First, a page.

Signs You Had COVID Inside You, Say Experts
COVID-19 infections are surging across the country once again. While you might be vaccinated against the virus, making it more unlikely you will suffer a serious infection, you may still be prone to Long COVID. In a conversation organized by MyMee—the service that uses the power of data and analytics to help you overcome even the most complex autoimmune issues—Priya Duggal, Ph.D. Vice Chair for Faculty, Department of Epidemiology and a professor at Johns Hopkins University details the few key signs and symptoms to look out for —and to ensure your health and the health of others, don't miss these Sure Signs You've Already Had COVID.
Your Symptoms Don't Go Away or You Develop New Symptoms
The first sign you have Long COVID is if you suffered an infection and 30 days to two months later you are still experiencing symptoms, have developed new symptoms, or are "not recovering in the way" you would expect, explains Dr. Duggal.
You Experience Fatigue
Per Dr. Duggal, "the most common long-term symptom" of COVID is fatigue. In case you aren't sure exactly what post-COVID fatigue feels like compared to regular exhaustion, Dr. Duggal points to some studies that found those with long COVID who wore activity trackers during exercise experienced a higher heart rate because their hearts have to work harder. "It's not tachycardic where it's so much higher that you could feel your heart pounding, but it is consistently higher for months on end," she explained.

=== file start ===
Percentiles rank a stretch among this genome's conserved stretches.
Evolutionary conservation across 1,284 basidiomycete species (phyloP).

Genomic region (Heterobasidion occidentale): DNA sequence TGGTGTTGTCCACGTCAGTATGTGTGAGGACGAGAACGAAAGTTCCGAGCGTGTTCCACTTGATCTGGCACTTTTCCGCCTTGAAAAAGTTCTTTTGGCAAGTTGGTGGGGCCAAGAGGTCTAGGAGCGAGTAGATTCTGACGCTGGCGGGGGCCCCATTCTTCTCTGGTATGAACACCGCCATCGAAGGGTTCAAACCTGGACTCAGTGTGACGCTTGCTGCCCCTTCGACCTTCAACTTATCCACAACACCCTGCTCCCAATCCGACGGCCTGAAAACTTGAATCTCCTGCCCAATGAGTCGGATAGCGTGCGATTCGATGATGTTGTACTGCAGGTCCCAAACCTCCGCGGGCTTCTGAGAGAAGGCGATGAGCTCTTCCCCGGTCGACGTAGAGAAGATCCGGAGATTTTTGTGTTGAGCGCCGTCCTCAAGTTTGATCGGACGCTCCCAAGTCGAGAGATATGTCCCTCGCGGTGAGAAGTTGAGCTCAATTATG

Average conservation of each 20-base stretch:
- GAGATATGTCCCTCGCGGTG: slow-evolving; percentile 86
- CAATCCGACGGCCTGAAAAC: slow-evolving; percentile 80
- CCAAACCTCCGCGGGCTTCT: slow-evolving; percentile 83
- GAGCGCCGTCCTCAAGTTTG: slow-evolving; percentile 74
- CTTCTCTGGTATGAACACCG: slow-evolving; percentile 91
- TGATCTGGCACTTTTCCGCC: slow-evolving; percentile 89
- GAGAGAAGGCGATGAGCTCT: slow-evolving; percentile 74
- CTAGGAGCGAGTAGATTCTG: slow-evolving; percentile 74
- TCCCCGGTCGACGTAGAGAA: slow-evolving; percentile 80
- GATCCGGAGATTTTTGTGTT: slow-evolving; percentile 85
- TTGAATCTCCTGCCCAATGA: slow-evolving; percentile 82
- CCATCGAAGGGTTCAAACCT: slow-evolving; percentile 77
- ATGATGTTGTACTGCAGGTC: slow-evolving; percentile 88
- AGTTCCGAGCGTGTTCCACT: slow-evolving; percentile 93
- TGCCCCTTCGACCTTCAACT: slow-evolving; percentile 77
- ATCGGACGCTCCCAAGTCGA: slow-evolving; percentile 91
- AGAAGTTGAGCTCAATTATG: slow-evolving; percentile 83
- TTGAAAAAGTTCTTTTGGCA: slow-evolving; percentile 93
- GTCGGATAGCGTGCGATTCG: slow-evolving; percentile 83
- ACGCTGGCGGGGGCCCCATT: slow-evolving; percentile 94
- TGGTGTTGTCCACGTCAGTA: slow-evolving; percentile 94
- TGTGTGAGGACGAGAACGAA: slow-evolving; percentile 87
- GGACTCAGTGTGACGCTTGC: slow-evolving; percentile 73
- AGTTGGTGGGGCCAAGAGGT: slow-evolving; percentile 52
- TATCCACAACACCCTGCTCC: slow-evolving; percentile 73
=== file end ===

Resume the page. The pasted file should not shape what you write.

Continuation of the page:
Shortness of Breath
Shortness of breath, "specifically on exertion," is another key symptom of long COVID. "We saw this very early on coming out of China, that people who were asymptomatic actually had a CT scan of their lungs, what we call ground glass opacities, which are very typical of COVID and yet they were asymptomatic," she explained. "So not shocking them that they would have long-term symptoms talking about shortness of breath on exertion."
Brain fog is another key symptom of long COVID, and Dr. Duggal explains that no, it isn't just in your head. She refers to a "really nice study out of the UK" which compared the brain scans of people infected with COVID before and after their illness. With those who reported brain fog, "they can see changes in their brain right between the two," she maintains. "It takes it away from being just like all in your head, or 'I'm not sure what this is,' or 'Isn't this just you being tired from a pandemic?' to actually seeing physical change."
Tachycardia and Other Symptoms
The last symptom Dr. Duggal mention is tachycardia, "where people just have this really high heart rate," she explains. Adds the CDC: "People commonly report experiencing different combinations of the following symptoms:
- Difficulty breathing or shortness of breath
- Tiredness or fatigue
- Symptoms that get worse after physical or mental activities (also known as post-exertional malaise)
- Difficulty thinking or concentrating (sometimes referred to as "brain fog")
- Chest or stomach pain
- Fast-beating or pounding heart (also known as heart palpitations)
- Joint or muscle pain
- Pins-and-needles feeling
- Sleep problems
- Dizziness on standing (lightheadedness)
- Mood changes
- Change in smell or taste
- Changes in menstrual period cycles"
Talk to your doctor if you experience any of these, and to protect your life and the lives of others, don't visit any of these 35 Places You're Most Likely to Catch COVID.
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